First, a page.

BludgerTrack and its close relatives, each of which produce very similar results, use LOESS (locally estimated scatterplot smoothing) functions to trace a path through the data points that keeps the distance between the path and the points at an appropriate level. The degree of tolerance for this difference is set by a smoothing parameter, which produces something resembling a straight line if set too high, and zooms all over the place in response to each individual poll result if set too low. The industry standard for determining the Goldilocks point is called the Akaike information criterion, which I use (thanks to a library available for the R statistics package) without really understanding its mathematical intricacies.
The data points themselves consist of every opinion poll of voting intention published since July 2019 by YouGov/Newspoll, Essential Research, Roy Morgan, Resolve Strategic and, just recently, Ipsos, which are weighted according to their perceived accuracy and adjusted to smooth out the peculiarities of each series. My methods here are quite a bit less presumptuous than they were before the pollster failure of 2019, when I imagined there was value in calibrating pollsters’ historic performances. I now assume that YouGov/Newspoll, the only pollster with any track record to speak of since 2019, is essentially free of bias, and calculate other pollsters’ biases based on the extent to which they deviate from a trend measure of it. These are halved so the peculiarities of each pollster have at least some weight in the overall result, rather than it being totally centred around Newspoll. The biggest change made is to Resolve Strategic’s Labor vote, which is increased by over two points. All other adjustments amount to less than one point.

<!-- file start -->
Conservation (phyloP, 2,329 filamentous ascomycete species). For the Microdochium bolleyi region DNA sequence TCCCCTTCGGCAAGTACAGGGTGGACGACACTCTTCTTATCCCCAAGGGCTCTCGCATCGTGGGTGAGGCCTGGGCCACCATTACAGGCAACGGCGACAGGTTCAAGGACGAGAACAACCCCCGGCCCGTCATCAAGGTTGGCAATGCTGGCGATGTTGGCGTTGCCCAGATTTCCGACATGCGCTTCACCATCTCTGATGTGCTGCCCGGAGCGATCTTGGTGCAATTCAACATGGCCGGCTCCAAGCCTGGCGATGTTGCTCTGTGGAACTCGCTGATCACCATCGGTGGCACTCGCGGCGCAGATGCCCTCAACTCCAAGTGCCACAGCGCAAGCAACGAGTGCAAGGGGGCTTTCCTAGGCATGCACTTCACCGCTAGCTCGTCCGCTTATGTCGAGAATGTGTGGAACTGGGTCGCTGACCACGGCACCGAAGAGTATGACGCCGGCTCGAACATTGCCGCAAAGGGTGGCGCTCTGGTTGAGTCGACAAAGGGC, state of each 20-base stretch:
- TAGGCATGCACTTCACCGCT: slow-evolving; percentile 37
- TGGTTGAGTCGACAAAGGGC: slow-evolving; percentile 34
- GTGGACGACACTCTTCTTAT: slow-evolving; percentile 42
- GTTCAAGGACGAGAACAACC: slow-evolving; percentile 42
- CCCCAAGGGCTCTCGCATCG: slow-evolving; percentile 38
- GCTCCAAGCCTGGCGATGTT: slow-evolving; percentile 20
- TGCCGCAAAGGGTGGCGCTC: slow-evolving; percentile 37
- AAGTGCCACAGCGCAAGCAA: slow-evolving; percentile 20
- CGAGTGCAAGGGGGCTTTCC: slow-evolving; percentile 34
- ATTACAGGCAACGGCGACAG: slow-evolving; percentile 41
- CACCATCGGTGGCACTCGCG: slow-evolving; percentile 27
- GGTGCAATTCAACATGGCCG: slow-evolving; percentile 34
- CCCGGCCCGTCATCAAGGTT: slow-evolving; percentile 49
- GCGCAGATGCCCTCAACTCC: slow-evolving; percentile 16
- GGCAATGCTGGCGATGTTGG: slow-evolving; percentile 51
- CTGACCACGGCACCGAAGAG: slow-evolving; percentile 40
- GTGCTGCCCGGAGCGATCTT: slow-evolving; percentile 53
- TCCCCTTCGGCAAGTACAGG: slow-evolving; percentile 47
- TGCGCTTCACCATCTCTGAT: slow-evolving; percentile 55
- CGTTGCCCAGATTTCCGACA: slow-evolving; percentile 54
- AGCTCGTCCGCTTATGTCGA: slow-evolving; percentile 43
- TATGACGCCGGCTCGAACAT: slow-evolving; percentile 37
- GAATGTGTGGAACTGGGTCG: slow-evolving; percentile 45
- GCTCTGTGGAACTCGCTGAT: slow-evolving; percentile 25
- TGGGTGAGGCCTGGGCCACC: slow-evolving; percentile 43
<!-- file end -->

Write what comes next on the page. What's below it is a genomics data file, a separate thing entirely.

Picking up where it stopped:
Each pollster gets a weighting based partly on how much bias adjustment they’re being loaded up with, but mostly on my subjective impression of how accurate they’re likely to be, together with consideration of how frequently they report. The latter ensures the aggregate doesn’t get overwhelmed by the more prolific polling series. The most heavily weighted pollster at the moment is actually Ipsos, which is a (presumably) high-quality pollster that has so far produced only two polls released several weeks about. However, the mainstay of the series, Newspoll, is not far behind – a Resolve Strategic poll is worth about half a Newspoll, and an Essential Research (the most prolific series over the current term) and a Roy Morgan (which has a dubious track record) are worth about a quarter each.
Where BludgerTrack goes deeper than its rivals is in providing state breakdowns (together with leadership ratings). This is done using trend measures of each state’s deviation from the national results, which are then combined with the national trends (excepting Tasmania, for which next to no state-level data is published). Unfortunately, only Ipsos offers complete state data for each poll, as the others don’t care to have their small sub-samples held up to scrutiny their margins of error can’t bear. Essential Research comes close, but it smooths results for the smaller states by publishing three-poll rolling averages. Newspoll has always dealt with the issue by publishing state-level aggregates on a quarterly basis, which are a big deal for BludgerTrack when they come along (it would be nice to see one soon). Resolve Strategic only goes as deep as Queensland, and Roy Morgan’s are not used as they only provide two-party preferred at state level, whereas BludgerTrack works off primary votes.